Syntax:

#include <bitset> !=, ==, &=, ^=, |=, ~, <<=, >>=, [], =

These operators all work with bitsets. They can be described as follows:

Operator | Description |
---|---|

`!=` | returns true if the two bitsets are not equal |

`==` | returns true if the two bitsets are equal |

`&=` | performs the AND operation on the two bitsets |

`&` | performs the AND operation on the two bitsets |

`^=` | performs the XOR operation on the two bitsets |

`^` | performs the XOR operation on the two bitsets |

`|=` | performs the OR operation on the two bitsets |

`|` | performs the OR operation on the two bitsets |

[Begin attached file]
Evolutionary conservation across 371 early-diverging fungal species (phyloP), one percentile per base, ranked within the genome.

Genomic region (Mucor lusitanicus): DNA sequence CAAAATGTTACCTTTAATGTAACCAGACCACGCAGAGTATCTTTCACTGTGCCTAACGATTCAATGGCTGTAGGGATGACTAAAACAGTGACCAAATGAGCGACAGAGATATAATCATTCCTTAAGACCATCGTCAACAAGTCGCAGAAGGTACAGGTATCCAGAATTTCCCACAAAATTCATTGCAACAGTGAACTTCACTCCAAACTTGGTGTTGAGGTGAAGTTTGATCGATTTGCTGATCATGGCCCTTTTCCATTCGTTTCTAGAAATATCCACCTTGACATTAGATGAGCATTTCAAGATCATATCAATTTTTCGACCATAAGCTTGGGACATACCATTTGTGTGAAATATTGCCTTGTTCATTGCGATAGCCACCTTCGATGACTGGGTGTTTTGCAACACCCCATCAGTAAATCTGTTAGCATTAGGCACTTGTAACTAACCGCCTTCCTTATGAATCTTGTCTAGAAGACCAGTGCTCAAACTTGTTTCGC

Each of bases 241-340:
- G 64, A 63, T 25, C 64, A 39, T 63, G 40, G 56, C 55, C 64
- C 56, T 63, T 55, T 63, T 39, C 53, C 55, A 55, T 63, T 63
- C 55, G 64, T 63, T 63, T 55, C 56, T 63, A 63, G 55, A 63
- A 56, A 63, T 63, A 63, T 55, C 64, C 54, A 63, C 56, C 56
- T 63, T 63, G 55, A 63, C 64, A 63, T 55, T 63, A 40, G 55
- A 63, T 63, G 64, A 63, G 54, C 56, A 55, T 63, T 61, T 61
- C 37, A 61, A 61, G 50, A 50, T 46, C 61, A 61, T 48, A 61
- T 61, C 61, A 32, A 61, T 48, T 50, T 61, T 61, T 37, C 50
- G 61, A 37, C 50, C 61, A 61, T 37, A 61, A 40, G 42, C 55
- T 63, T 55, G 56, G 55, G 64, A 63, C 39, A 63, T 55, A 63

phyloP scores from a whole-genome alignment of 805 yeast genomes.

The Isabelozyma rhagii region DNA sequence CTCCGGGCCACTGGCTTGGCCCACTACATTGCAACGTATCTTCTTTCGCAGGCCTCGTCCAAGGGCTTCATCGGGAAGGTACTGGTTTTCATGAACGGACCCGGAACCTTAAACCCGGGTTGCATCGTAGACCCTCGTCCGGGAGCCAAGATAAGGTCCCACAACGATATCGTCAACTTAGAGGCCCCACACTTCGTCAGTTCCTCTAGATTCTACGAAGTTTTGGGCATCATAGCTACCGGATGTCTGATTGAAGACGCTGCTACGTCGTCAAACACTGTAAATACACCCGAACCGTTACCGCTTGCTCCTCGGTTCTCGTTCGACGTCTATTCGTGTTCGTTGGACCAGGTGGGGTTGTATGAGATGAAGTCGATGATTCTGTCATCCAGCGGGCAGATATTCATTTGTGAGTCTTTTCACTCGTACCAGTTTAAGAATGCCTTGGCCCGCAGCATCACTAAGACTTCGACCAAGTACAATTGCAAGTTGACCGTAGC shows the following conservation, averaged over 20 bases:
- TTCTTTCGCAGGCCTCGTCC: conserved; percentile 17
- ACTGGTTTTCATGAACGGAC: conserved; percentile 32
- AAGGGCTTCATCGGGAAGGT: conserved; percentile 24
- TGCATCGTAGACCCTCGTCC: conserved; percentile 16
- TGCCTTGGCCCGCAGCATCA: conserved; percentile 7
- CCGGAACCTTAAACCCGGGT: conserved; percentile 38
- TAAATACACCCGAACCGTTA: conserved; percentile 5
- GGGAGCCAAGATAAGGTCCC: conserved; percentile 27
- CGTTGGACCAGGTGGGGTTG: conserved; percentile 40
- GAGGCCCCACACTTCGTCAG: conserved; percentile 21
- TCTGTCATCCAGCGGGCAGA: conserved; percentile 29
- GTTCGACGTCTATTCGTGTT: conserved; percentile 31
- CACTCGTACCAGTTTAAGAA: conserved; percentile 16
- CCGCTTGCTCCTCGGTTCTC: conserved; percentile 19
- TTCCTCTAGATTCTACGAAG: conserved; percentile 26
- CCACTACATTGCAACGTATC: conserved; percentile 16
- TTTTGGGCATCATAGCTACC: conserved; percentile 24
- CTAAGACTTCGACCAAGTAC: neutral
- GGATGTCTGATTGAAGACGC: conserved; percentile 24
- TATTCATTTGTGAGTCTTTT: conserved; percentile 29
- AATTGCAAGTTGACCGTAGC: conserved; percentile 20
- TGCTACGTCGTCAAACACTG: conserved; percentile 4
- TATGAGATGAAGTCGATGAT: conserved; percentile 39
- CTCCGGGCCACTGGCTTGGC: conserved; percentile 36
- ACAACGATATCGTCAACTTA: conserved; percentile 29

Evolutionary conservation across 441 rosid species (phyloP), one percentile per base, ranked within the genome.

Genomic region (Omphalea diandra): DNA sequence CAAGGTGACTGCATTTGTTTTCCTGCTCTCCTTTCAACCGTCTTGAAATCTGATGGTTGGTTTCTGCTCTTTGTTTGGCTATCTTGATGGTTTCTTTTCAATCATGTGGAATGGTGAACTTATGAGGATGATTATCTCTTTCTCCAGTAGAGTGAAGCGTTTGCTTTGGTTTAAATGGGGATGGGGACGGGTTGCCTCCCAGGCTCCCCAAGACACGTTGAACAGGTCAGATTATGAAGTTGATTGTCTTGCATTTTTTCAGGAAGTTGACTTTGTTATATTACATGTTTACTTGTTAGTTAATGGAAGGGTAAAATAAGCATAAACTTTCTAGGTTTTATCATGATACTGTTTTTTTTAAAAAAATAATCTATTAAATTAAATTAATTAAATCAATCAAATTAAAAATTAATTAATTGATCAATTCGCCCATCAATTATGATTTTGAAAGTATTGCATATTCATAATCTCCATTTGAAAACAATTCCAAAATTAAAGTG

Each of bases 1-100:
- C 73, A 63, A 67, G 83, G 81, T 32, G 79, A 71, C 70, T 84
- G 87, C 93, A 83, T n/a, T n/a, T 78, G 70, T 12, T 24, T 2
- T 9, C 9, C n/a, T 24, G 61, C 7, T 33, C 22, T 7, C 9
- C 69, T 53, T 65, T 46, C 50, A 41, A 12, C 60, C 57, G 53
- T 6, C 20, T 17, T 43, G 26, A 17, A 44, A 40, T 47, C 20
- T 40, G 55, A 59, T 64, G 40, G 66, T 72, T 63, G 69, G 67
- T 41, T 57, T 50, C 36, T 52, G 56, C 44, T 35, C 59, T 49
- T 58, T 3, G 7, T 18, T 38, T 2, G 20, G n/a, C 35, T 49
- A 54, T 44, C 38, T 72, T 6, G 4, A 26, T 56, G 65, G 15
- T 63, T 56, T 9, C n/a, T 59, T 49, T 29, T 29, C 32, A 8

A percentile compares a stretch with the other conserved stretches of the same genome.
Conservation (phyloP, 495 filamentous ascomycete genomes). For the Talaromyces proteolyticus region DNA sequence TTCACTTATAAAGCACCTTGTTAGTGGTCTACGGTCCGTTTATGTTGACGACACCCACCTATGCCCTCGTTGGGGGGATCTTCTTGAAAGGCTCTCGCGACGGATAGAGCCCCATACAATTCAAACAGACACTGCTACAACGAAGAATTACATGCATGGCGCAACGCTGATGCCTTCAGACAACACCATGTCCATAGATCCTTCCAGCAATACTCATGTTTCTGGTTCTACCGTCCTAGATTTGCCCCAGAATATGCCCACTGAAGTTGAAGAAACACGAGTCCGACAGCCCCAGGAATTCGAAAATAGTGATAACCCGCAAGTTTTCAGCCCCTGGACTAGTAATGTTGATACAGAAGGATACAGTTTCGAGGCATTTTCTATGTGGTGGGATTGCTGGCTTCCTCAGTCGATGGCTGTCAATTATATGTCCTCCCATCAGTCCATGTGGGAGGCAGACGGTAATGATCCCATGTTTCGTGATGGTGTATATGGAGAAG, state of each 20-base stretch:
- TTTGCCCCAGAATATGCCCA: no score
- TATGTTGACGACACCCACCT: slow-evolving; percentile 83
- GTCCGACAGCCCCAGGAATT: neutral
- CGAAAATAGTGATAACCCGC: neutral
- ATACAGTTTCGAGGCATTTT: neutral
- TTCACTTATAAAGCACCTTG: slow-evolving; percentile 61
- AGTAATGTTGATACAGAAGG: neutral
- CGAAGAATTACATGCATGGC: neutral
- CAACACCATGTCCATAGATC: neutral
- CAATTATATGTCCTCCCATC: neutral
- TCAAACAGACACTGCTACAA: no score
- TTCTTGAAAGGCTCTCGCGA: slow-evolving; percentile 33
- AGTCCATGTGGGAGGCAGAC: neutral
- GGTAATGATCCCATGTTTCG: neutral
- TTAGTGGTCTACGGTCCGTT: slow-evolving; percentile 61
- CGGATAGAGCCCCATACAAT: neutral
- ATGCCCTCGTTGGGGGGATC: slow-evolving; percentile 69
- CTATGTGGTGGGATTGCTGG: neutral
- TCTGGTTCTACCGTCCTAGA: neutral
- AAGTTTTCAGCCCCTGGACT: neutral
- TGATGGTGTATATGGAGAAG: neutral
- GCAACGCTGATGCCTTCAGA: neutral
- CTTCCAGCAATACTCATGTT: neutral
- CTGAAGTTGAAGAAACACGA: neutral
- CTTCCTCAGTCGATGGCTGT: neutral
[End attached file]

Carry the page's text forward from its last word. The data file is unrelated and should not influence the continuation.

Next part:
`<<=` | shifts the bitset to the left |

`<<` | creates a copy of the bitset shifted to the left |

`>>=` | shifts the bitset to the right |

`>>` | creates a copy of the bitset shifted to the right |

`~` | creates a reversed copy of the bitset (same as calling flip() on a copy) |

`b[x]` | returns a reference to the xth bit in the bitset |

`=` | take an unsigned long and put the corresponding bits in the bitset |

For example, the following code creates a bitset and shifts it to the left 4 places:

// create a bitset out of a number bitset<8> bs2( 131ul ); // you can do bitset<8> bs2; bs2 = 131ul; cout << "bs2 is " << bs2 << endl; // shift the bitset to the left by 4 digits bs2 <<= 4; cout << "now bs2 is " << bs2 << endl;

When the above code is run, it displays:

bs2 is 10000011 now bs2 is 00110000